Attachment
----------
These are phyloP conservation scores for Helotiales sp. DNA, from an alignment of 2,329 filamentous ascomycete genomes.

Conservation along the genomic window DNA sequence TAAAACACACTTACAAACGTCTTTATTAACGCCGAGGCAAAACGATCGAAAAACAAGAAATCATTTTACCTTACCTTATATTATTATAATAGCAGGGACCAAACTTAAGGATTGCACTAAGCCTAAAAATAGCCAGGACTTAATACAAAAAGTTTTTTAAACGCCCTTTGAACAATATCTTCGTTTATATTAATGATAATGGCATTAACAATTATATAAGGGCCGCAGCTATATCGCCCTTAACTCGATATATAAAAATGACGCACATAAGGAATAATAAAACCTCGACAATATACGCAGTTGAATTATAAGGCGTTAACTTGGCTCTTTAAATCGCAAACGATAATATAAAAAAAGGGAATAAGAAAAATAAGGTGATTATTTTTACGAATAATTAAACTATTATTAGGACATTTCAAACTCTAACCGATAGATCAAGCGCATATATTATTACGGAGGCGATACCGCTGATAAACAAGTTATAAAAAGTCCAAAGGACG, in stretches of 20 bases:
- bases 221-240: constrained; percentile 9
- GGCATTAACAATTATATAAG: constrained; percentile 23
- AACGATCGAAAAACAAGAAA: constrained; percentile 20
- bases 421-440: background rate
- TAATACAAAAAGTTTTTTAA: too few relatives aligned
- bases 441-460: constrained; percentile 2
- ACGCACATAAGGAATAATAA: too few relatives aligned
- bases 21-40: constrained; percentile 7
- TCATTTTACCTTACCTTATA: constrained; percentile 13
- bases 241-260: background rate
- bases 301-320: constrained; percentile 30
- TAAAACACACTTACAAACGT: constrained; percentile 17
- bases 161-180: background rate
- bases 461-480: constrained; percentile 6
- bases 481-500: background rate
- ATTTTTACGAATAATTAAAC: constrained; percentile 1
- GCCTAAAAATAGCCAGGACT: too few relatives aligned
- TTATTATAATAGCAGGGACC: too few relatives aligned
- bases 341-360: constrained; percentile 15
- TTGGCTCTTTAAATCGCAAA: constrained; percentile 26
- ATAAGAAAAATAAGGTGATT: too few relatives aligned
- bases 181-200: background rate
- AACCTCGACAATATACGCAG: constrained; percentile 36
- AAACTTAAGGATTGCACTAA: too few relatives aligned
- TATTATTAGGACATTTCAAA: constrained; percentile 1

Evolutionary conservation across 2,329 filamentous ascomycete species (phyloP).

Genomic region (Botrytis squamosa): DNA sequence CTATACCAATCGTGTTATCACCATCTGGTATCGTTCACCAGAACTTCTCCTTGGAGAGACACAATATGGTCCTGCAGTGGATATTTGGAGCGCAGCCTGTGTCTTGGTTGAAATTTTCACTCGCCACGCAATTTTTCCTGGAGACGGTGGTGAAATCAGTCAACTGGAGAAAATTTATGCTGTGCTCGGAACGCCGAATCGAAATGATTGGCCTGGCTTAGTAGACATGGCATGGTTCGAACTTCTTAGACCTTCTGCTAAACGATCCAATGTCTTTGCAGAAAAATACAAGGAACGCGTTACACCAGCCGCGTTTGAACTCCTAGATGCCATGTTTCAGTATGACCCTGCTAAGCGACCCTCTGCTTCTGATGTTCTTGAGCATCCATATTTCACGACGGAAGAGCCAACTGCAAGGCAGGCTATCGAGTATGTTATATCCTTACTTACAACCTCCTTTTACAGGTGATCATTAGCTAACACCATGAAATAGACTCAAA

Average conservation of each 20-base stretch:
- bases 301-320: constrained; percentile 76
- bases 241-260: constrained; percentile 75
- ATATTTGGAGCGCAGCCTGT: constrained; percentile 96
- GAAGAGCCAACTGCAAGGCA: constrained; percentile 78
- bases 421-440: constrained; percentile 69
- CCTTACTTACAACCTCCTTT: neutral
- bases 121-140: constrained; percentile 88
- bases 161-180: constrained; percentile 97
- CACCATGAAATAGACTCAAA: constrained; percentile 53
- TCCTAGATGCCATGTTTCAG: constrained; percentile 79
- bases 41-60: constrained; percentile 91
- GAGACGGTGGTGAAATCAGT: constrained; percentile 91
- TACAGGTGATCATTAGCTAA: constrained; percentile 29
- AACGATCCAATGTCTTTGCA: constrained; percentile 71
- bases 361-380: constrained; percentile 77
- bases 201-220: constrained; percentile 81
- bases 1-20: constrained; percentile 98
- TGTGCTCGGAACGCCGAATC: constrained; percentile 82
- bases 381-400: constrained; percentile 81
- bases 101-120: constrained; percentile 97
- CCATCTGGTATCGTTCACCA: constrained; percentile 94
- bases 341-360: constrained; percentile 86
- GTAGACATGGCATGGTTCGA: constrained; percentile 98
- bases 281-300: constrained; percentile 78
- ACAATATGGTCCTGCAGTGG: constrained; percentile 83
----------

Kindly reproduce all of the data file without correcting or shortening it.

These are phyloP conservation scores for Helotiales sp. DNA, from an alignment of 2,329 filamentous ascomycete genomes.

Conservation along the genomic window DNA sequence TAAAACACACTTACAAACGTCTTTATTAACGCCGAGGCAAAACGATCGAAAAACAAGAAATCATTTTACCTTACCTTATATTATTATAATAGCAGGGACCAAACTTAAGGATTGCACTAAGCCTAAAAATAGCCAGGACTTAATACAAAAAGTTTTTTAAACGCCCTTTGAACAATATCTTCGTTTATATTAATGATAATGGCATTAACAATTATATAAGGGCCGCAGCTATATCGCCCTTAACTCGATATATAAAAATGACGCACATAAGGAATAATAAAACCTCGACAATATACGCAGTTGAATTATAAGGCGTTAACTTGGCTCTTTAAATCGCAAACGATAATATAAAAAAAGGGAATAAGAAAAATAAGGTGATTATTTTTACGAATAATTAAACTATTATTAGGACATTTCAAACTCTAACCGATAGATCAAGCGCATATATTATTACGGAGGCGATACCGCTGATAAACAAGTTATAAAAAGTCCAAAGGACG, in stretches of 20 bases:
- bases 221-240: constrained; percentile 9
- GGCATTAACAATTATATAAG: constrained; percentile 23
- AACGATCGAAAAACAAGAAA: constrained; percentile 20
- bases 421-440: background rate
- TAATACAAAAAGTTTTTTAA: too few relatives aligned
- bases 441-460: constrained; percentile 2
- ACGCACATAAGGAATAATAA: too few relatives aligned
- bases 21-40: constrained; percentile 7
- TCATTTTACCTTACCTTATA: constrained; percentile 13
- bases 241-260: background rate
- bases 301-320: constrained; percentile 30
- TAAAACACACTTACAAACGT: constrained; percentile 17
- bases 161-180: background rate
- bases 461-480: constrained; percentile 6
- bases 481-500: background rate
- ATTTTTACGAATAATTAAAC: constrained; percentile 1
- GCCTAAAAATAGCCAGGACT: too few relatives aligned
- TTATTATAATAGCAGGGACC: too few relatives aligned
- bases 341-360: constrained; percentile 15
- TTGGCTCTTTAAATCGCAAA: constrained; percentile 26
- ATAAGAAAAATAAGGTGATT: too few relatives aligned
- bases 181-200: background rate
- AACCTCGACAATATACGCAG: constrained; percentile 36
- AAACTTAAGGATTGCACTAA: too few relatives aligned
- TATTATTAGGACATTTCAAA: constrained; percentile 1

Evolutionary conservation across 2,329 filamentous ascomycete species (phyloP).

Genomic region (Botrytis squamosa): DNA sequence CTATACCAATCGTGTTATCACCATCTGGTATCGTTCACCAGAACTTCTCCTTGGAGAGACACAATATGGTCCTGCAGTGGATATTTGGAGCGCAGCCTGTGTCTTGGTTGAAATTTTCACTCGCCACGCAATTTTTCCTGGAGACGGTGGTGAAATCAGTCAACTGGAGAAAATTTATGCTGTGCTCGGAACGCCGAATCGAAATGATTGGCCTGGCTTAGTAGACATGGCATGGTTCGAACTTCTTAGACCTTCTGCTAAACGATCCAATGTCTTTGCAGAAAAATACAAGGAACGCGTTACACCAGCCGCGTTTGAACTCCTAGATGCCATGTTTCAGTATGACCCTGCTAAGCGACCCTCTGCTTCTGATGTTCTTGAGCATCCATATTTCACGACGGAAGAGCCAACTGCAAGGCAGGCTATCGAGTATGTTATATCCTTACTTACAACCTCCTTTTACAGGTGATCATTAGCTAACACCATGAAATAGACTCAAA

Average conservation of each 20-base stretch:
- bases 301-320: constrained; percentile 76
- bases 241-260: constrained; percentile 75
- ATATTTGGAGCGCAGCCTGT: constrained; percentile 96
- GAAGAGCCAACTGCAAGGCA: constrained; percentile 78
- bases 421-440: constrained; percentile 69
- CCTTACTTACAACCTCCTTT: neutral
- bases 121-140: constrained; percentile 88
- bases 161-180: constrained; percentile 97
- CACCATGAAATAGACTCAAA: constrained; percentile 53
- TCCTAGATGCCATGTTTCAG: constrained; percentile 79
- bases 41-60: constrained; percentile 91
- GAGACGGTGGTGAAATCAGT: constrained; percentile 91
- TACAGGTGATCATTAGCTAA: constrained; percentile 29
- AACGATCCAATGTCTTTGCA: constrained; percentile 71
- bases 361-380: constrained; percentile 77
- bases 201-220: constrained; percentile 81
- bases 1-20: constrained; percentile 98
- TGTGCTCGGAACGCCGAATC: constrained; percentile 82
- bases 381-400: constrained; percentile 81
- bases 101-120: constrained; percentile 97
- CCATCTGGTATCGTTCACCA: constrained; percentile 94
- bases 341-360: constrained; percentile 86
- GTAGACATGGCATGGTTCGA: constrained; percentile 98
- bases 281-300: constrained; percentile 78
- ACAATATGGTCCTGCAGTGG: constrained; percentile 83